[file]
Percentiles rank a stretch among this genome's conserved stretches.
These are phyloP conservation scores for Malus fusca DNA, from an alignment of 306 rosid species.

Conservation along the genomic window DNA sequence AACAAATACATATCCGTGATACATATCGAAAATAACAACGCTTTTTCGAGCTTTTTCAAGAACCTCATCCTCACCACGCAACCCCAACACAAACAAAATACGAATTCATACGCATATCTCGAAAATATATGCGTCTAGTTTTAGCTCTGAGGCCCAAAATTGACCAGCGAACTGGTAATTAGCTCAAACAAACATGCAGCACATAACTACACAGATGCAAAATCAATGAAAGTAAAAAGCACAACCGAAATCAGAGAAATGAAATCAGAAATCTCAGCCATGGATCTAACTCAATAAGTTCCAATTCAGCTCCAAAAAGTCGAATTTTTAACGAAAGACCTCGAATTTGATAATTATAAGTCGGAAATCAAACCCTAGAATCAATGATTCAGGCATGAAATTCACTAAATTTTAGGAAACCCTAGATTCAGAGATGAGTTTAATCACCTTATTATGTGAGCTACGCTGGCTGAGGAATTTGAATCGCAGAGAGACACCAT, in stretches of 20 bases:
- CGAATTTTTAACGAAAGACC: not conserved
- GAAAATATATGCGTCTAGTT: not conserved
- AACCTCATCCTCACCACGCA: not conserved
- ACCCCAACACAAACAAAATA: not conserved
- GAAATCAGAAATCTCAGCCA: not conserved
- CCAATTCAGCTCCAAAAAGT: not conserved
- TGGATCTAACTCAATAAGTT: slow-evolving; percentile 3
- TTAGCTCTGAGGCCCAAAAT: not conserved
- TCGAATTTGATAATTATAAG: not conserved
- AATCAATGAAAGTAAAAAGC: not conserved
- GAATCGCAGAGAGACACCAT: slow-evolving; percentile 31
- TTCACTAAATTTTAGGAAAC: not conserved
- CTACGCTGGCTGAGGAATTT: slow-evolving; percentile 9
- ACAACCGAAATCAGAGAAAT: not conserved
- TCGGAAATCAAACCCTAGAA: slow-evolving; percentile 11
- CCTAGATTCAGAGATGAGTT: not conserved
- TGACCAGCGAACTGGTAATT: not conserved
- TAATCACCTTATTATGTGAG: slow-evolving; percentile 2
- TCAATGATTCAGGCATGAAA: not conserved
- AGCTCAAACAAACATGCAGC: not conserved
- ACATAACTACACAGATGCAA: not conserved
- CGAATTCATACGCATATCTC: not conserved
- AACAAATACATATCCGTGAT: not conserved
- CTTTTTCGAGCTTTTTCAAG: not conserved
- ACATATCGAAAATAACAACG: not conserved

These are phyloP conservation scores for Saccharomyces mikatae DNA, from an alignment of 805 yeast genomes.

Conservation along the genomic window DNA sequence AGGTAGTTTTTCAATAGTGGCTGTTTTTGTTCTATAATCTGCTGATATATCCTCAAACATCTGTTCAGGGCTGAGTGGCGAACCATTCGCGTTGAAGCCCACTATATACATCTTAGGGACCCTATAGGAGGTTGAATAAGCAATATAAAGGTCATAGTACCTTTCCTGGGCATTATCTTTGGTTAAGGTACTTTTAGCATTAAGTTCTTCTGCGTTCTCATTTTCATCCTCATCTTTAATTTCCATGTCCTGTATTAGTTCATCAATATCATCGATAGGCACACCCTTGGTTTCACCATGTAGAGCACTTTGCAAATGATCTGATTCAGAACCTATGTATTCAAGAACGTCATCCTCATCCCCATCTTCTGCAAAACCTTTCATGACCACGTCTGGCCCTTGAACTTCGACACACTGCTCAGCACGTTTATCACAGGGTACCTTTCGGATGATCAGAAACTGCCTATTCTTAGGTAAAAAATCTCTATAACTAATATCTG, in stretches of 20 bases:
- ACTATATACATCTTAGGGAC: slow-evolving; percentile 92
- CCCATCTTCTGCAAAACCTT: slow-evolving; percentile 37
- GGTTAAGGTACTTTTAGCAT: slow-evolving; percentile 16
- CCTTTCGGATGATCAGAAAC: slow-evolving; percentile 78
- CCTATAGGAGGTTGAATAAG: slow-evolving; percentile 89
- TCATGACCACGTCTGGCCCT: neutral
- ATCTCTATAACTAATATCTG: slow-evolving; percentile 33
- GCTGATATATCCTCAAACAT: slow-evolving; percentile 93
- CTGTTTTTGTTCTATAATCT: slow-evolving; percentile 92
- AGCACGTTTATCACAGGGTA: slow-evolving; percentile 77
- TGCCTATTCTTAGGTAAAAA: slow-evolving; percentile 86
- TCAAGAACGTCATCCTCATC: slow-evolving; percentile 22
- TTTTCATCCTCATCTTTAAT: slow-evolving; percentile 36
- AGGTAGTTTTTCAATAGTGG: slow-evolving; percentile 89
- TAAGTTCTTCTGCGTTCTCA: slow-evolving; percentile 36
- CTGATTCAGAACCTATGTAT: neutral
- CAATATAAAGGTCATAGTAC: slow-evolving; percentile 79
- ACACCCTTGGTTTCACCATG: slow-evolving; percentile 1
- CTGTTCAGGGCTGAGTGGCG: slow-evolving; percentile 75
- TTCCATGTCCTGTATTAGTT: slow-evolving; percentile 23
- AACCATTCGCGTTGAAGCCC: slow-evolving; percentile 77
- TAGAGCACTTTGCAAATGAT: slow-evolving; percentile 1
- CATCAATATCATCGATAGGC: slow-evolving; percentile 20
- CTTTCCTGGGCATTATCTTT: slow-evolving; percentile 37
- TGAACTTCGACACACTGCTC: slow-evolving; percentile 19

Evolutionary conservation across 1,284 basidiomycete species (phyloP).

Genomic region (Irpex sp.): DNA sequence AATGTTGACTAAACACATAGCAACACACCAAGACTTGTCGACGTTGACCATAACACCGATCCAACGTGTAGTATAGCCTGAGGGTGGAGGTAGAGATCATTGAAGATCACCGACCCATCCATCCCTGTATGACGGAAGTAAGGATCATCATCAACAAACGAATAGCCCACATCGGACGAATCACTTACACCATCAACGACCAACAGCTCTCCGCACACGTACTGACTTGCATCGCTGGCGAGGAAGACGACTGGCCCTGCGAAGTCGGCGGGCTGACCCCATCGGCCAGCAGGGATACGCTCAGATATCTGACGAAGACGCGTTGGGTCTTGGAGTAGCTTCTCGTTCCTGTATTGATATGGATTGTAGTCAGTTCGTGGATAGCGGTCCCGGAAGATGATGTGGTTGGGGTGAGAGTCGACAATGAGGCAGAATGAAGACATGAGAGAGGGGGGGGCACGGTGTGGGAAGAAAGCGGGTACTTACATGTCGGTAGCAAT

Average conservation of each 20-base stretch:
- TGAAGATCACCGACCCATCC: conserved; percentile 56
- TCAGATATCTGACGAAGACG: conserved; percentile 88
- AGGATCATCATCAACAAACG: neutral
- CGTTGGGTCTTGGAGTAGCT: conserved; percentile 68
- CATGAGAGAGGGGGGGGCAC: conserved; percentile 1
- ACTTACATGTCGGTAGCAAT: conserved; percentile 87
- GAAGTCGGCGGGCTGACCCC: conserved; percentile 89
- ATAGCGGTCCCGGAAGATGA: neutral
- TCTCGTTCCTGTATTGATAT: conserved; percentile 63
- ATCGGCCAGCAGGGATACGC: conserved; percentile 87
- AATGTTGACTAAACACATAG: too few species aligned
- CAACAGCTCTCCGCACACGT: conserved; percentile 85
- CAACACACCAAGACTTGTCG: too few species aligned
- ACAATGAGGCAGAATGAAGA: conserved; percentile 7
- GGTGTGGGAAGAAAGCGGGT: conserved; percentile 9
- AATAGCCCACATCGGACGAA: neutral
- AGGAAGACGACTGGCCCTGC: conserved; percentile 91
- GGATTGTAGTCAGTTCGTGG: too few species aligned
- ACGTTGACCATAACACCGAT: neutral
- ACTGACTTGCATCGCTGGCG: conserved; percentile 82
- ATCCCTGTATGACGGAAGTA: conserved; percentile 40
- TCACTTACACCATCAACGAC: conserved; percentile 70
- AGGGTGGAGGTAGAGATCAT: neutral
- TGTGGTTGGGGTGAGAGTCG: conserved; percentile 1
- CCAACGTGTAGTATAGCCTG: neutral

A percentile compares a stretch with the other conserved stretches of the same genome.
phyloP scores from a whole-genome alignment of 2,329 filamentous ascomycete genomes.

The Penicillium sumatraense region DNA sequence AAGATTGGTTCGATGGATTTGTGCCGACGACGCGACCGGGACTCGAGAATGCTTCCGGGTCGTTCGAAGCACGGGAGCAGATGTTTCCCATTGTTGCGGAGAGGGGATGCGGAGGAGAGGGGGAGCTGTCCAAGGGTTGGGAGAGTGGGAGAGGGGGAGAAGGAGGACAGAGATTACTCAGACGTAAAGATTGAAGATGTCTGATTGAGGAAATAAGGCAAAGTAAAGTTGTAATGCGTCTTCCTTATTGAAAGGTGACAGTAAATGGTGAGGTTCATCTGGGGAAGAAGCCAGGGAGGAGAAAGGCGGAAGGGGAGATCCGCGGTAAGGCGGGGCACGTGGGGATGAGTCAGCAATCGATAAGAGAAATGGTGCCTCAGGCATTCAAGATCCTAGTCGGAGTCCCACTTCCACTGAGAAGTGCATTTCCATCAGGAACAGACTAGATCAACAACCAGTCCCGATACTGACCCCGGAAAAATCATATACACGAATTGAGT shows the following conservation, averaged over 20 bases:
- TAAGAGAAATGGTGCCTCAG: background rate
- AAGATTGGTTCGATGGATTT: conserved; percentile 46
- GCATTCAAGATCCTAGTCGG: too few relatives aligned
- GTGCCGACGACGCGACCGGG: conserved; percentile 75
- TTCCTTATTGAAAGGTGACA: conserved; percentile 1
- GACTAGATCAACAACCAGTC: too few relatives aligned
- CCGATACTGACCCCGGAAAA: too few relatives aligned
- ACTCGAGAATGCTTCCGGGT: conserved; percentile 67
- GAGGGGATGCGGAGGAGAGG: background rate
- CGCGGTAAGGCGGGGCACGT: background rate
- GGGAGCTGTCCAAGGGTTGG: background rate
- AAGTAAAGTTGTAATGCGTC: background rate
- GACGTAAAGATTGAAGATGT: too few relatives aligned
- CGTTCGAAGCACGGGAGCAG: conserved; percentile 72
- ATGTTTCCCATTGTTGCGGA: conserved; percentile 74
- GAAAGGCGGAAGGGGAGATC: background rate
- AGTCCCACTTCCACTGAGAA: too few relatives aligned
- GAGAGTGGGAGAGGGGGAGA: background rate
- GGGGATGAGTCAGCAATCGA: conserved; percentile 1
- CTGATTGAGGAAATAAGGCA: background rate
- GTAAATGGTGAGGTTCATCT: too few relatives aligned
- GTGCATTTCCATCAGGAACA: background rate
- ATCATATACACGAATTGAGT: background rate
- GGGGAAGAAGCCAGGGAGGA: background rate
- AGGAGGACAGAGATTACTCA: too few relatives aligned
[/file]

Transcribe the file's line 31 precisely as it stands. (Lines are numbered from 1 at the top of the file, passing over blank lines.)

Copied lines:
- ACTATATACATCTTAGGGAC: slow-evolving; percentile 92